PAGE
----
Thursday, February 14, 2013

The Case for NOT Saving for College

Jeff Bogle's "The Case for NOT Saving for College" (Huffington Post) tells middle-class parents that trying to put away $1200 a year for their kids' future college education might be less worthwhile in the long run than spending that money now on teaching them: exploring the world, learning new things, and expanding their horizons TOGETHER through travel or educational projects and programs.  I think the argument speaks to how much the focus on delayed gratification at the heart of middle-class thinking often prevents us from spending time here and now with our kids so that we can pass on our knowledge and values to them.  It also says a lot about how suspicious people have become regarding the value of higher education, which seems increasingly to benefit the banks.  As Bogle writes near the end of his piece:
Maybe this can be read as a case against college itself; I do think it's terribly overrated for professions outside the highly technical. But there can be a lot of value in education -- probably more value when one is educated at 28 as opposed to 18 -- but value nonetheless. Really, this is a case against the relatively new idea that we must -- MUST -- stash money away for our children's higher learning expenses. That we are doing them a disservice if we don't or cannot. I contend this idea is a bit of a marketing ploy by the financial industry desperately searching for new ways to get inside our wallets. 
Read the full post here.

Monday, February 11, 2013

Few See Better Future for Higher Education

"Diminished Lives and Futures: A Portrait of America in the Great-Recession Era," written by a group from the John J. Heldrich Center for Workforce Development at Rutgers, presents polling data that suggest that most people have surrendered themselves to a "diminished" future for themselves and their children.  The authors sum up their findings by writing:
When asked about the future of employment, college affordability, job security, retirement, and other tenets of American prosperity, more than twice as many respondents have a negative vision of the future compared to those with a positive one. Just 19% agree that overall job, career, and employment opportunities will be better for the next generation. Six in ten Americans believe they will not recover from the effects of the recession, a sobering assessment of the American recovery. (20)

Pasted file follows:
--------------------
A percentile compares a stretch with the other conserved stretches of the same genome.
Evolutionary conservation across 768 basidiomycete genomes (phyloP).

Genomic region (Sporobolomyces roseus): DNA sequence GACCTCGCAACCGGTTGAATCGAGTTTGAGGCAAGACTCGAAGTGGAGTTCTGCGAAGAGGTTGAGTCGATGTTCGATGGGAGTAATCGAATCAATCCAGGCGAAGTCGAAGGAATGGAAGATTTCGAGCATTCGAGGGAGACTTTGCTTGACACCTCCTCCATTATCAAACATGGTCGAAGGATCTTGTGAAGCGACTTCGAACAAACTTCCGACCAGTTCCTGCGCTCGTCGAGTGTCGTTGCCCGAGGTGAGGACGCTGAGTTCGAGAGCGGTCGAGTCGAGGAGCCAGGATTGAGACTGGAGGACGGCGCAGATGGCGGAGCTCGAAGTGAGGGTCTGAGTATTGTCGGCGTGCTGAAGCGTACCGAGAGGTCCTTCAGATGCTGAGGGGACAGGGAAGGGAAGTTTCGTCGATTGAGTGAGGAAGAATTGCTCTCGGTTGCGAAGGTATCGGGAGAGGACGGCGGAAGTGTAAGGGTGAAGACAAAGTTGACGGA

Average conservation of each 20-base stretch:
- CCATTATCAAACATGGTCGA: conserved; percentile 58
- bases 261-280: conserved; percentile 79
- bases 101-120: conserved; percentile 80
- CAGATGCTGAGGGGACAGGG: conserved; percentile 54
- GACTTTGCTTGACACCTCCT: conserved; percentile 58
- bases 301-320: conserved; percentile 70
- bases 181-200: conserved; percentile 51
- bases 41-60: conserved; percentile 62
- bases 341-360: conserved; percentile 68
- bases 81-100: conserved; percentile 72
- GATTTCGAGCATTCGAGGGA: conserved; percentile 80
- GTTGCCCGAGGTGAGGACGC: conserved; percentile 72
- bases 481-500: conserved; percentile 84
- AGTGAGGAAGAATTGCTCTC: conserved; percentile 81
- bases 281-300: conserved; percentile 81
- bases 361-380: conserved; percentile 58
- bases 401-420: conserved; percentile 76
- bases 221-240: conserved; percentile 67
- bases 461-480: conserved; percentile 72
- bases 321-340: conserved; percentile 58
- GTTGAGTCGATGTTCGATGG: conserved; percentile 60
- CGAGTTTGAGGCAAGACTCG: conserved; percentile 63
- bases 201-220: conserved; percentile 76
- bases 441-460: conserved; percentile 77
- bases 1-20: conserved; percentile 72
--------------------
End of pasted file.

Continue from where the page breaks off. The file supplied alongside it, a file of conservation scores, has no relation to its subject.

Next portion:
The vision of the future for college is especially grim, given that "six times as many people feel the ability of young people to afford a college education is a thing of the past" than believe it will be affordable (10).  That suggests that parents may be discouraging their kids from going to college and may already be pushing them toward trade schools.

Part of why people may hold such pessimistic views is highlighted by the Rutgers news release on the study, titled "Rutgers' Heldrich Center Study Finds Three in Four Americans Touched Personally by Great Recession."  With so many people having personal or close contact with job loss and financial insecurity, it is little wonder they are pessimistic.  

Saturday, February 2, 2013

The Law School Bubble Begins to Burst

Ethan Bronner's "Law Schools' Applications Fall as Tuition Rises and Jobs Are Cut" (The New York Times, January 30, 2013) points to why Law Schools are at the bleeding edge of cuts in higher education that seem inevitable in all sectors of the bubble we are in: Law Schools cannot keep afloat by enrolling international students.  As Bronner notes:

The drop in law school applications is unlike what is happening in almost any other graduate or professional training, except perhaps to veterinarians. Medical school applications have been rising steadily for the past decade.  /  Debra W. Stewart, president of the Council of Graduate Schools, said first-time enrollments to master of business degree programs were steady — a 0.8 percent increase among Americans in 2011 after a decade of substantial growth. But growth in first-time foreign student enrollments — 13 percent over the same period — made up the difference, something from which law schools cannot benefit, since foreigners have less interest in American legal training.
Looking to foreign students to keep the money flowing in professional degree programs, however, is like looking to tar sands to keep us supplied with oil: both point up the unsustainable situation in which we find ourselves.  Eventually other countries will build a competing higher education system that will dry up that flow.

The $10K Degree

In "My Valuable, Cheap College Degree," Arthur C. Brooks presents his own personal experience with distance education to lend support for the idea of the $10K Bachelor's Degree.  A graduate of Thomas Edison State College in Trenton, N.J., Brooks was obviously very self-motivated and assembled his degree piecemeal, in much the way that supporters of MOOCs imagine that future college grads will be able to do:
I took classes by mail from the University of Washington, the University of Wyoming, and other schools with the lowest-priced correspondence courses I could find. My degree required the same number of credits and type of classes that any student at a traditional university would take. I took the same exams (proctored at local libraries and graded by graduate students) as in-person students. But I never met a teacher, never sat in a classroom, and to this day have never laid eyes on my beloved alma mater.  
Read the rest online at The New York Times.